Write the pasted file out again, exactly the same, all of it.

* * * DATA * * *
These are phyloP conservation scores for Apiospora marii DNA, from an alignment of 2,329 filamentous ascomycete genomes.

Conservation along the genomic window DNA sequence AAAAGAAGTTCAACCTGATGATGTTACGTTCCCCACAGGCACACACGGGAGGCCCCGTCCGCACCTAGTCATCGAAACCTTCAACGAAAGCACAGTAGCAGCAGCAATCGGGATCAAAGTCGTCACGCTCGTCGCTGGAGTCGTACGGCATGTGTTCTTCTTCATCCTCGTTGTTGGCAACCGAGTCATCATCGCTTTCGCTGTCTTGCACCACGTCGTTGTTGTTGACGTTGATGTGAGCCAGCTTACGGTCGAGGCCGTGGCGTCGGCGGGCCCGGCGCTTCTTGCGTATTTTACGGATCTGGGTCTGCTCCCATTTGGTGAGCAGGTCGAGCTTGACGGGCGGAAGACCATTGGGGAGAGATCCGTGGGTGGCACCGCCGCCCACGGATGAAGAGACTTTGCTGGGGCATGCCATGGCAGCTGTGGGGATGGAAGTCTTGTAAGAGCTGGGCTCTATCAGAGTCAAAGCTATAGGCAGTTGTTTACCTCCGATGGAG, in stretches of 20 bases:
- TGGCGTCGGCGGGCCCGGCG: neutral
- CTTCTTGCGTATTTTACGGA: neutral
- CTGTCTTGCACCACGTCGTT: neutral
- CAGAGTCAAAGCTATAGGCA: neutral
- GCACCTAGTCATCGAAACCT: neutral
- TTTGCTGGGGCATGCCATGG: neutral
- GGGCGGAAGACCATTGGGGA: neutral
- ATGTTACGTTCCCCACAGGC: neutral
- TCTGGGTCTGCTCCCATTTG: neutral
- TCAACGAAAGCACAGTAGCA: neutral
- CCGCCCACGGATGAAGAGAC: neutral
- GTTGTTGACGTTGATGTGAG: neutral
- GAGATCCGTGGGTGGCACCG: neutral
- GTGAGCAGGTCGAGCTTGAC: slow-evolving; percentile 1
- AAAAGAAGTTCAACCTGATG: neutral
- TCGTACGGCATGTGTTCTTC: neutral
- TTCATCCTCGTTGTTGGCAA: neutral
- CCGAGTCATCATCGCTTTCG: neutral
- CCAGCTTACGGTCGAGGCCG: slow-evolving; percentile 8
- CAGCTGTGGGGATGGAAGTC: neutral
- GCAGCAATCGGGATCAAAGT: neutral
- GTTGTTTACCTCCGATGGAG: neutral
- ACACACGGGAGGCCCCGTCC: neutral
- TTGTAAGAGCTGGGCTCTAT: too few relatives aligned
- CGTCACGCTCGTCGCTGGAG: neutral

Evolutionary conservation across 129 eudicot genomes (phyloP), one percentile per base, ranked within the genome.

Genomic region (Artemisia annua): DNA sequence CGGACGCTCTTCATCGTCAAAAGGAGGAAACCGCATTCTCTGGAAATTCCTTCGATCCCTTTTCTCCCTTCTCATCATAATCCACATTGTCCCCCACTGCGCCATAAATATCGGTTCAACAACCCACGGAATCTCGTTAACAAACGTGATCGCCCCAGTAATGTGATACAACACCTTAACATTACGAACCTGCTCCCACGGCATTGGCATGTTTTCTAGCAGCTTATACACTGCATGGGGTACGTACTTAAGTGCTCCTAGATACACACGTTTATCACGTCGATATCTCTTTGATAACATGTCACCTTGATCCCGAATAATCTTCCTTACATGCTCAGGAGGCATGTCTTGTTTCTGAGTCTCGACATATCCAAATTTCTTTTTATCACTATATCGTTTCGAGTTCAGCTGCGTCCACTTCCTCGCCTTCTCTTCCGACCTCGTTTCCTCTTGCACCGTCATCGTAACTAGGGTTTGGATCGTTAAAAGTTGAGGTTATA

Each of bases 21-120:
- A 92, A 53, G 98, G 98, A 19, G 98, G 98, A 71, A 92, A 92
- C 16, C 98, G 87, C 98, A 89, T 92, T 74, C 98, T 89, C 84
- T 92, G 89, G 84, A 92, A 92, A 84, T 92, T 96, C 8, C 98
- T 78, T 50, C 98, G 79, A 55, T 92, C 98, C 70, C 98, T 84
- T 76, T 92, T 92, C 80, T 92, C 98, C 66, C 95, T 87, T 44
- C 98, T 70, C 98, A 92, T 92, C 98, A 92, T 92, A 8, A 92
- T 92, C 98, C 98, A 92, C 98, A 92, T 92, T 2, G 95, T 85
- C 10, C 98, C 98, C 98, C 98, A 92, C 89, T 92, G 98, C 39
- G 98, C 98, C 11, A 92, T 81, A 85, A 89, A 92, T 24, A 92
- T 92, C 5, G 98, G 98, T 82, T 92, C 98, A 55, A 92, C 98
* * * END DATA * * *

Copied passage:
These are phyloP conservation scores for Apiospora marii DNA, from an alignment of 2,329 filamentous ascomycete genomes.

Conservation along the genomic window DNA sequence AAAAGAAGTTCAACCTGATGATGTTACGTTCCCCACAGGCACACACGGGAGGCCCCGTCCGCACCTAGTCATCGAAACCTTCAACGAAAGCACAGTAGCAGCAGCAATCGGGATCAAAGTCGTCACGCTCGTCGCTGGAGTCGTACGGCATGTGTTCTTCTTCATCCTCGTTGTTGGCAACCGAGTCATCATCGCTTTCGCTGTCTTGCACCACGTCGTTGTTGTTGACGTTGATGTGAGCCAGCTTACGGTCGAGGCCGTGGCGTCGGCGGGCCCGGCGCTTCTTGCGTATTTTACGGATCTGGGTCTGCTCCCATTTGGTGAGCAGGTCGAGCTTGACGGGCGGAAGACCATTGGGGAGAGATCCGTGGGTGGCACCGCCGCCCACGGATGAAGAGACTTTGCTGGGGCATGCCATGGCAGCTGTGGGGATGGAAGTCTTGTAAGAGCTGGGCTCTATCAGAGTCAAAGCTATAGGCAGTTGTTTACCTCCGATGGAG, in stretches of 20 bases:
- TGGCGTCGGCGGGCCCGGCG: neutral
- CTTCTTGCGTATTTTACGGA: neutral
- CTGTCTTGCACCACGTCGTT: neutral
- CAGAGTCAAAGCTATAGGCA: neutral
- GCACCTAGTCATCGAAACCT: neutral
- TTTGCTGGGGCATGCCATGG: neutral
- GGGCGGAAGACCATTGGGGA: neutral
- ATGTTACGTTCCCCACAGGC: neutral
- TCTGGGTCTGCTCCCATTTG: neutral
- TCAACGAAAGCACAGTAGCA: neutral
- CCGCCCACGGATGAAGAGAC: neutral
- GTTGTTGACGTTGATGTGAG: neutral
- GAGATCCGTGGGTGGCACCG: neutral
- GTGAGCAGGTCGAGCTTGAC: slow-evolving; percentile 1
- AAAAGAAGTTCAACCTGATG: neutral
- TCGTACGGCATGTGTTCTTC: neutral
- TTCATCCTCGTTGTTGGCAA: neutral
- CCGAGTCATCATCGCTTTCG: neutral
- CCAGCTTACGGTCGAGGCCG: slow-evolving; percentile 8
- CAGCTGTGGGGATGGAAGTC: neutral
- GCAGCAATCGGGATCAAAGT: neutral
- GTTGTTTACCTCCGATGGAG: neutral
- ACACACGGGAGGCCCCGTCC: neutral
- TTGTAAGAGCTGGGCTCTAT: too few relatives aligned
- CGTCACGCTCGTCGCTGGAG: neutral

Evolutionary conservation across 129 eudicot genomes (phyloP), one percentile per base, ranked within the genome.

Genomic region (Artemisia annua): DNA sequence CGGACGCTCTTCATCGTCAAAAGGAGGAAACCGCATTCTCTGGAAATTCCTTCGATCCCTTTTCTCCCTTCTCATCATAATCCACATTGTCCCCCACTGCGCCATAAATATCGGTTCAACAACCCACGGAATCTCGTTAACAAACGTGATCGCCCCAGTAATGTGATACAACACCTTAACATTACGAACCTGCTCCCACGGCATTGGCATGTTTTCTAGCAGCTTATACACTGCATGGGGTACGTACTTAAGTGCTCCTAGATACACACGTTTATCACGTCGATATCTCTTTGATAACATGTCACCTTGATCCCGAATAATCTTCCTTACATGCTCAGGAGGCATGTCTTGTTTCTGAGTCTCGACATATCCAAATTTCTTTTTATCACTATATCGTTTCGAGTTCAGCTGCGTCCACTTCCTCGCCTTCTCTTCCGACCTCGTTTCCTCTTGCACCGTCATCGTAACTAGGGTTTGGATCGTTAAAAGTTGAGGTTATA

Each of bases 21-120:
- A 92, A 53, G 98, G 98, A 19, G 98, G 98, A 71, A 92, A 92
- C 16, C 98, G 87, C 98, A 89, T 92, T 74, C 98, T 89, C 84
- T 92, G 89, G 84, A 92, A 92, A 84, T 92, T 96, C 8, C 98
- T 78, T 50, C 98, G 79, A 55, T 92, C 98, C 70, C 98, T 84
- T 76, T 92, T 92, C 80, T 92, C 98, C 66, C 95, T 87, T 44
- C 98, T 70, C 98, A 92, T 92, C 98, A 92, T 92, A 8, A 92
- T 92, C 98, C 98, A 92, C 98, A 92, T 92, T 2, G 95, T 85
- C 10, C 98, C 98, C 98, C 98, A 92, C 89, T 92, G 98, C 39
- G 98, C 98, C 11, A 92, T 81, A 85, A 89, A 92, T 24, A 92
- T 92, C 5, G 98, G 98, T 82, T 92, C 98, A 55, A 92, C 98